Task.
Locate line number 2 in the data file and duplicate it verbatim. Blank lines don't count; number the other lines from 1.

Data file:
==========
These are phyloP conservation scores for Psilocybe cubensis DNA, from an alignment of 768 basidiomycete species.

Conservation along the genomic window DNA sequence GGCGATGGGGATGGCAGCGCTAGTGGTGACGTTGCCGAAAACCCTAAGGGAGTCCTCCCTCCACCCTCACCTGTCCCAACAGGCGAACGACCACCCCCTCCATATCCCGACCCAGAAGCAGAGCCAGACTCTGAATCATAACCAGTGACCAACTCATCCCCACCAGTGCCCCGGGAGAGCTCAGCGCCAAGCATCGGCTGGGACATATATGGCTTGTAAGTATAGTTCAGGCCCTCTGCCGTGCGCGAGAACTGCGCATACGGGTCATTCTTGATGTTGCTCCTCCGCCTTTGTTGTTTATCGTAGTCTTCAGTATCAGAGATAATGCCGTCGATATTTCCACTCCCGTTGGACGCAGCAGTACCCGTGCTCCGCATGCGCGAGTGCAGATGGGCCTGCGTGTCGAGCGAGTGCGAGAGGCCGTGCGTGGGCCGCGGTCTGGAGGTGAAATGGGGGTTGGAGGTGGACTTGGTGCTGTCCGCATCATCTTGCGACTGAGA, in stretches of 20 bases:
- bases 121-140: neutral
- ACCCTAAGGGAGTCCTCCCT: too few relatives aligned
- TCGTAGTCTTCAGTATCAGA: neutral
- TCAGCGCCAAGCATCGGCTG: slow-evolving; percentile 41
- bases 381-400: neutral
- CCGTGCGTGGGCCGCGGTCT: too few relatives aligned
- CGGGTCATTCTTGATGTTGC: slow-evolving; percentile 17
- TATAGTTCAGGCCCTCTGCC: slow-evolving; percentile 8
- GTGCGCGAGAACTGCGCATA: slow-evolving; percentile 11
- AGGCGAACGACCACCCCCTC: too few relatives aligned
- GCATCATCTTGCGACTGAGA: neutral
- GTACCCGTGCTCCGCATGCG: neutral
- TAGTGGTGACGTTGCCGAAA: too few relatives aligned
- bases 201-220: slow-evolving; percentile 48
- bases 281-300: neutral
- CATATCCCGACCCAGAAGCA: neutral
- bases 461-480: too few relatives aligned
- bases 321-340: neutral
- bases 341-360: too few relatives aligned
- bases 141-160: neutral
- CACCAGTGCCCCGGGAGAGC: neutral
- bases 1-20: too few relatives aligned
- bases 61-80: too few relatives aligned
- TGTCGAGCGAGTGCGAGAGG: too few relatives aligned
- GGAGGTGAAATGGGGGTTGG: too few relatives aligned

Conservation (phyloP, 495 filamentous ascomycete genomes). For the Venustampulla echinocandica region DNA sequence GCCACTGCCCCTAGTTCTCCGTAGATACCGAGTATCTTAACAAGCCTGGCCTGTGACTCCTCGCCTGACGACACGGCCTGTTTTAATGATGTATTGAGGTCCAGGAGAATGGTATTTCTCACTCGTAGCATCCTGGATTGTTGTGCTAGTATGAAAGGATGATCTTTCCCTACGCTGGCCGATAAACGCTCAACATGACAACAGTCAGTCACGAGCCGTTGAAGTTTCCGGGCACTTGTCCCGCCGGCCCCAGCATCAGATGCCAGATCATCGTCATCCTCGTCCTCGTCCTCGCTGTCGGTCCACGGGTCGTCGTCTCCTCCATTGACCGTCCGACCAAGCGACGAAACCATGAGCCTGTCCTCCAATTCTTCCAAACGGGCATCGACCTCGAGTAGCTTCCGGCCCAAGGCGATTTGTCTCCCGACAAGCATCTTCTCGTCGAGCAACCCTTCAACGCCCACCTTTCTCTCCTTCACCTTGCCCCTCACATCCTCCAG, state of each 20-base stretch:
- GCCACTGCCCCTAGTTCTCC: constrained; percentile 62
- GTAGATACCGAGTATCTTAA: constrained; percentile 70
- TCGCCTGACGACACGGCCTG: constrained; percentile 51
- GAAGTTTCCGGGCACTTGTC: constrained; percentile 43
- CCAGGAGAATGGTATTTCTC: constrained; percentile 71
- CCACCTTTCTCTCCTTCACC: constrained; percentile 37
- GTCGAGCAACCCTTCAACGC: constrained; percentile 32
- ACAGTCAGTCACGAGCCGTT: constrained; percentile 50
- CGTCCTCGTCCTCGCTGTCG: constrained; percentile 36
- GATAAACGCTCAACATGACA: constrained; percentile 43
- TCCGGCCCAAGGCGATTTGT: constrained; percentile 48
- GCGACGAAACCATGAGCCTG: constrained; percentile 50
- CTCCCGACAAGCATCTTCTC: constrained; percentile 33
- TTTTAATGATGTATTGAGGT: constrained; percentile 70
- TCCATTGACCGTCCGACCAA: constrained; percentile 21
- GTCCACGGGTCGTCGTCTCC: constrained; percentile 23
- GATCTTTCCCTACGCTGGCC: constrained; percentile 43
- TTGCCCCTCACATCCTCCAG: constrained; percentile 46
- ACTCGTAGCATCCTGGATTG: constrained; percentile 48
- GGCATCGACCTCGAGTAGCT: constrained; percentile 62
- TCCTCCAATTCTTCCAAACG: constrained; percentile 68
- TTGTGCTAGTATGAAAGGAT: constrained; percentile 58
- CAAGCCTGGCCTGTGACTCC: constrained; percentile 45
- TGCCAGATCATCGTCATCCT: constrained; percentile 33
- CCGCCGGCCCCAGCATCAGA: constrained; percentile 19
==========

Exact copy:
Conservation along the genomic window DNA sequence GGCGATGGGGATGGCAGCGCTAGTGGTGACGTTGCCGAAAACCCTAAGGGAGTCCTCCCTCCACCCTCACCTGTCCCAACAGGCGAACGACCACCCCCTCCATATCCCGACCCAGAAGCAGAGCCAGACTCTGAATCATAACCAGTGACCAACTCATCCCCACCAGTGCCCCGGGAGAGCTCAGCGCCAAGCATCGGCTGGGACATATATGGCTTGTAAGTATAGTTCAGGCCCTCTGCCGTGCGCGAGAACTGCGCATACGGGTCATTCTTGATGTTGCTCCTCCGCCTTTGTTGTTTATCGTAGTCTTCAGTATCAGAGATAATGCCGTCGATATTTCCACTCCCGTTGGACGCAGCAGTACCCGTGCTCCGCATGCGCGAGTGCAGATGGGCCTGCGTGTCGAGCGAGTGCGAGAGGCCGTGCGTGGGCCGCGGTCTGGAGGTGAAATGGGGGTTGGAGGTGGACTTGGTGCTGTCCGCATCATCTTGCGACTGAGA, in stretches of 20 bases: